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Eminent Domain vs. Inverse Condemnation: Key Differences Explained

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If you are a property owner, it is not unlikely that one day the government could knock on your door and announce they wish to take some or all of your land for a project for the benefit of the community, such as widening a road or building an overpass. However, the government cannot simply get a piece of your land without following specific eminent domain rules. The landowner may have an inverse condemnation claim when these rules are not followed. Learn the differences between eminent domain and inverse condemnation and see when to get legal help.

What Constitutes a Taking of Property by the Government?

A taking of property is a term used to describe an instance where the government occupies private land for public use. A taking can be classified in three ways: physical takings, regulatory takings, and pro tanto takings.

A physical taking occurs when the government has a public-use case for an entire property or a portion of it and offers the property owner compensation for the portion of the property being taken. A regulatory taking does not cause the property owner to lose any portion of the land physically but severely limits the owner’s ability to use their land by regulating the permitted uses of the property. Finally, a pro tanto taking can occur when a public project causes such interference to a nearby property that it affects the property’s accessibility or economic success.

How Can the Government Take Property Through Eminent Domain?

Eminent domain is the power a government entity has to make use of private land for public projects after providing the landowner with fair compensation. A typical example is when the local Department of Transportation needs to widen a road to improve traffic flow through town, but the only way to do that is to use strips of private property on either side of the road.

Suppose you owned a home in that area, and the government needs to remove 20 ft. from your front yard for the road construction project. In that case, the government would have to offer you fair compensation for the portion of your front yard they wish to take. That would constitute a physical taking, which is a common step in eminent domain situations.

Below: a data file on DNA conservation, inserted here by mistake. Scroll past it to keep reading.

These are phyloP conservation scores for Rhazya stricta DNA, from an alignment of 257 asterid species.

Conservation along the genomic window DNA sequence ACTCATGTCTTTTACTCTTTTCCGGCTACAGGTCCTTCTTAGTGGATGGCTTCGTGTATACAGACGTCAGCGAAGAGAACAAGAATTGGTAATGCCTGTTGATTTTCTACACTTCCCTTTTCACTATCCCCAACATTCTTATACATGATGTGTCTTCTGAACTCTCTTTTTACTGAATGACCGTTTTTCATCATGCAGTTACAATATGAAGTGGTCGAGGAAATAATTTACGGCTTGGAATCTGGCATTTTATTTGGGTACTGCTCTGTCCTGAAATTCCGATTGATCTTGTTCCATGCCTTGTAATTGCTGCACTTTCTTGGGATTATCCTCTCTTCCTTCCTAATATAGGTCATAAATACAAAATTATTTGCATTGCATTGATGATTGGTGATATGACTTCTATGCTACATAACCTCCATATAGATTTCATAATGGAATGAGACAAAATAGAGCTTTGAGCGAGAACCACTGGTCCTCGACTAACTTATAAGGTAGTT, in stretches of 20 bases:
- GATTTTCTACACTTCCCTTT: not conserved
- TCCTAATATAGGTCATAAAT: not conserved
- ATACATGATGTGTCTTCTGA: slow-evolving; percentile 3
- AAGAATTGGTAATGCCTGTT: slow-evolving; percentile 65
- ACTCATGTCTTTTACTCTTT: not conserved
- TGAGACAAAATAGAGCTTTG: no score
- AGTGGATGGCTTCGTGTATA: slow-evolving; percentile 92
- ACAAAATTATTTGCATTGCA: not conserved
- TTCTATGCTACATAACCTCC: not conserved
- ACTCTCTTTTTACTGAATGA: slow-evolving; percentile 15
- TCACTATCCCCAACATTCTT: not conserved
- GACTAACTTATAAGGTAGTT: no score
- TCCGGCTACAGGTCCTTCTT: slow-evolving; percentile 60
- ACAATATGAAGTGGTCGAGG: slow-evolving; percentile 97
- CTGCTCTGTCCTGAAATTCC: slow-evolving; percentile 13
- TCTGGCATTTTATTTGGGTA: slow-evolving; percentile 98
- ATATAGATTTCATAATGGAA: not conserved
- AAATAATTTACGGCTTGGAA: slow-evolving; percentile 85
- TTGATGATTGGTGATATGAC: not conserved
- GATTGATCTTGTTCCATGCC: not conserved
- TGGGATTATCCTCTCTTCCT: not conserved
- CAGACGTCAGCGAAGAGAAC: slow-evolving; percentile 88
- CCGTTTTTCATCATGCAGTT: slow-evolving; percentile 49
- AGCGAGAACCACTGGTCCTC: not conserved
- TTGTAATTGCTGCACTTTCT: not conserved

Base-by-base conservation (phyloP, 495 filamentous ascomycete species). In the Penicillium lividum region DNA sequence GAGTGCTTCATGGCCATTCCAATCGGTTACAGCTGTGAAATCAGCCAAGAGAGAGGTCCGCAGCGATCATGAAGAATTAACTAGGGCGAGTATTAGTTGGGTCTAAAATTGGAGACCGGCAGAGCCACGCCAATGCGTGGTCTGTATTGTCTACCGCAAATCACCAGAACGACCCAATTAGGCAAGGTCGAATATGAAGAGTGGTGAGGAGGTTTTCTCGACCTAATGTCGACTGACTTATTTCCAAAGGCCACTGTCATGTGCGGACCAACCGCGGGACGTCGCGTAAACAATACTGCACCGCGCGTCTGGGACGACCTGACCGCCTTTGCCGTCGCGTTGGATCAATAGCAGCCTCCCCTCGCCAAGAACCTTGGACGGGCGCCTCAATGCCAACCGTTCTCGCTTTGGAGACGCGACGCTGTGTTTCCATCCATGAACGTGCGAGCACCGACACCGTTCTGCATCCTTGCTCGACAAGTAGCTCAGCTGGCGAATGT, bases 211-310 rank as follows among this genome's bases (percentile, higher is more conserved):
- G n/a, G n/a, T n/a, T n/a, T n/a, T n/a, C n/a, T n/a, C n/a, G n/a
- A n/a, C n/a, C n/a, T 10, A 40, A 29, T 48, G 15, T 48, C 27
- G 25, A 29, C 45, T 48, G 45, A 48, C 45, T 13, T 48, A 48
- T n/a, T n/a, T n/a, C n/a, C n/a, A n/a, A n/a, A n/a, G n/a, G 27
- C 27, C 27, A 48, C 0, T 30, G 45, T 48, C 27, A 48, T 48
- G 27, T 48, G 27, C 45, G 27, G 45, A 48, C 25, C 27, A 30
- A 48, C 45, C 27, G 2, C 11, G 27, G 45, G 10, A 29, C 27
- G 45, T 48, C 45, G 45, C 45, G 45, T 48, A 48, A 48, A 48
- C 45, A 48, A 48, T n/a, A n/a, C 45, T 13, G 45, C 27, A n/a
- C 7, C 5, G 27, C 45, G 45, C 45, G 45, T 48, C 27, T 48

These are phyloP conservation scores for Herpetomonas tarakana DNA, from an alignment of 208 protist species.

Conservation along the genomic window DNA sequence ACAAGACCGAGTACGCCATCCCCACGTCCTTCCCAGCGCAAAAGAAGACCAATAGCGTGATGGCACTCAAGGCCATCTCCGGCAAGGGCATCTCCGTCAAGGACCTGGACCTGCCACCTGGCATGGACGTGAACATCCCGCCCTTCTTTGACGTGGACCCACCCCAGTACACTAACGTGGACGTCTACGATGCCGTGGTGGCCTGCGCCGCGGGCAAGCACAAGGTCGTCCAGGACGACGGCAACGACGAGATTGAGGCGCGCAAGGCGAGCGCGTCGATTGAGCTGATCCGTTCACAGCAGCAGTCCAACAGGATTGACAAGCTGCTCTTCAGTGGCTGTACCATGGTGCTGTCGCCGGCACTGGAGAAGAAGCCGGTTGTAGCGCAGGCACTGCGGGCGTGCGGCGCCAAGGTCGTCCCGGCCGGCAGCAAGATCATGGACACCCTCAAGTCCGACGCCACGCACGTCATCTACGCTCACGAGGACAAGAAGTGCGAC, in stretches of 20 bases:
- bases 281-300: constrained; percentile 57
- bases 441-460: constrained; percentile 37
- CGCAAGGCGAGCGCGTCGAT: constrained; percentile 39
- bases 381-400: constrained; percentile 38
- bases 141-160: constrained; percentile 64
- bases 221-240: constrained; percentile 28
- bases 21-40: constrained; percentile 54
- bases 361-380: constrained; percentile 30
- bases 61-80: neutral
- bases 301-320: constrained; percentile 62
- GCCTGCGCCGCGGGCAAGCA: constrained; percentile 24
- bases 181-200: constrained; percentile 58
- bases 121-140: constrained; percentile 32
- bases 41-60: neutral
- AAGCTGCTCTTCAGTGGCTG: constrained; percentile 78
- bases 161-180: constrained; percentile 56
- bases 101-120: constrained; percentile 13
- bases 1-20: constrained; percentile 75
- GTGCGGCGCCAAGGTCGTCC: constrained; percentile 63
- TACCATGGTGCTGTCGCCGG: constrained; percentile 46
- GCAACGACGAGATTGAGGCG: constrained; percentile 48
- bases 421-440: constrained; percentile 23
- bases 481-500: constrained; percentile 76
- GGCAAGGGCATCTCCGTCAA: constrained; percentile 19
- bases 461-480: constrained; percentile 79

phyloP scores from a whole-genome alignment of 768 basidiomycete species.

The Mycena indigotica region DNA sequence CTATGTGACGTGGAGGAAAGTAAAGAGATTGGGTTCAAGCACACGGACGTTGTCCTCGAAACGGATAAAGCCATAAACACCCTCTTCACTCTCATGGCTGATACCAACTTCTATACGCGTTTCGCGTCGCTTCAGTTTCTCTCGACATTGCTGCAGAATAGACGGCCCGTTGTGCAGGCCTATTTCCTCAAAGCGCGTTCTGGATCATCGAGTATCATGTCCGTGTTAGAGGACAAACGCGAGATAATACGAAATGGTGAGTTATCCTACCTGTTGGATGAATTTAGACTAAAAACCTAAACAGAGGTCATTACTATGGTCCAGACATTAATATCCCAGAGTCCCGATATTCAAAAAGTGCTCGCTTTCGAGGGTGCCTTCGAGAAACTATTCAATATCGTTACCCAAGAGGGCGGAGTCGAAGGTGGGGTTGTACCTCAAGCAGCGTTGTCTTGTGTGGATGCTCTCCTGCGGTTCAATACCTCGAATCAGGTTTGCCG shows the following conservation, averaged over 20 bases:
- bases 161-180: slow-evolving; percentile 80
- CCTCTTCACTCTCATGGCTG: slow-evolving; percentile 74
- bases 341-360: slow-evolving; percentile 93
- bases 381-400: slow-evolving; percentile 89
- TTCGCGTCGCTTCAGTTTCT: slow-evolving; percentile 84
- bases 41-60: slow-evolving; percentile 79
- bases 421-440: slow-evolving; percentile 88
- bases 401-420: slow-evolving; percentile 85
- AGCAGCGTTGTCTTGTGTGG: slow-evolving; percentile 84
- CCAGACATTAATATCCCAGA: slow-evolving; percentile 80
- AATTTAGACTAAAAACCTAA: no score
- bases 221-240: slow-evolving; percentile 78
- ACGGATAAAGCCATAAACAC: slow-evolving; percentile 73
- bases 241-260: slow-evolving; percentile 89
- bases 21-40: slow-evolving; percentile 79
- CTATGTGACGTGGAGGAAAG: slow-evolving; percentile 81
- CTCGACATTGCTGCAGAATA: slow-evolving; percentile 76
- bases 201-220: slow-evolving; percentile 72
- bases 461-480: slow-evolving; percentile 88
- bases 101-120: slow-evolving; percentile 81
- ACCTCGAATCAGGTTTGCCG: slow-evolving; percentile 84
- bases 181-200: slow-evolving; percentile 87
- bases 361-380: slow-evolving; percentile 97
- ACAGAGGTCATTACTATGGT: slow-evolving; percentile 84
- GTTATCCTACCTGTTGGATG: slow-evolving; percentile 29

What Is Inverse Condemnation and When Does It Apply?

As explained above, whenever a government entity needs to gain possession of a property through eminent domain rules, it must declare a taking. That gives the property owner a chance to seek fair compensation for the portion of their land (or for the entire property) being taken.

When a taking is not officially declared, and the government agency still engages in actions or imposes rules that affect the property owner (such as in the case of a regulatory taking or a pro tanto taking, for example), the landowner may file an inverse condemnation claim. This is when the landowner may go to court to demonstrate that a taking of their property has occurred and that they are thus entitled to receive just compensation for the damages to the property.

Is There a Legal Deadline for a Landowner to Take Action Against the Government?

If you believe your property has been subject to a taking and have the grounds to initiate an inverse condemnation claim, it is important to be aware of the applicable statute of limitations for these types of claims. A statute of limitations is a legal deadline that limits how much time someone can wait before initiating a lawsuit seeking damages compensation.

For example, North Carolina property owners who wish to file an inverse condemnation claim should be prepared to do so within 24 months of the date of the taking. Alternatively, the claim may be filed once the public project affecting the property is completed – whichever comes later. Allowing the statute of limitations to expire may negatively impact your ability to have a successful inverse condemnation claim.

It is crucial to speak to a skilled eminent domain and inverse condemnation attorney to discuss your case. The legal team at Hansen, Howell & Wilkie, PLLC, is ready to help you protect your rights to just compensation. Call us at 984 205 8453.

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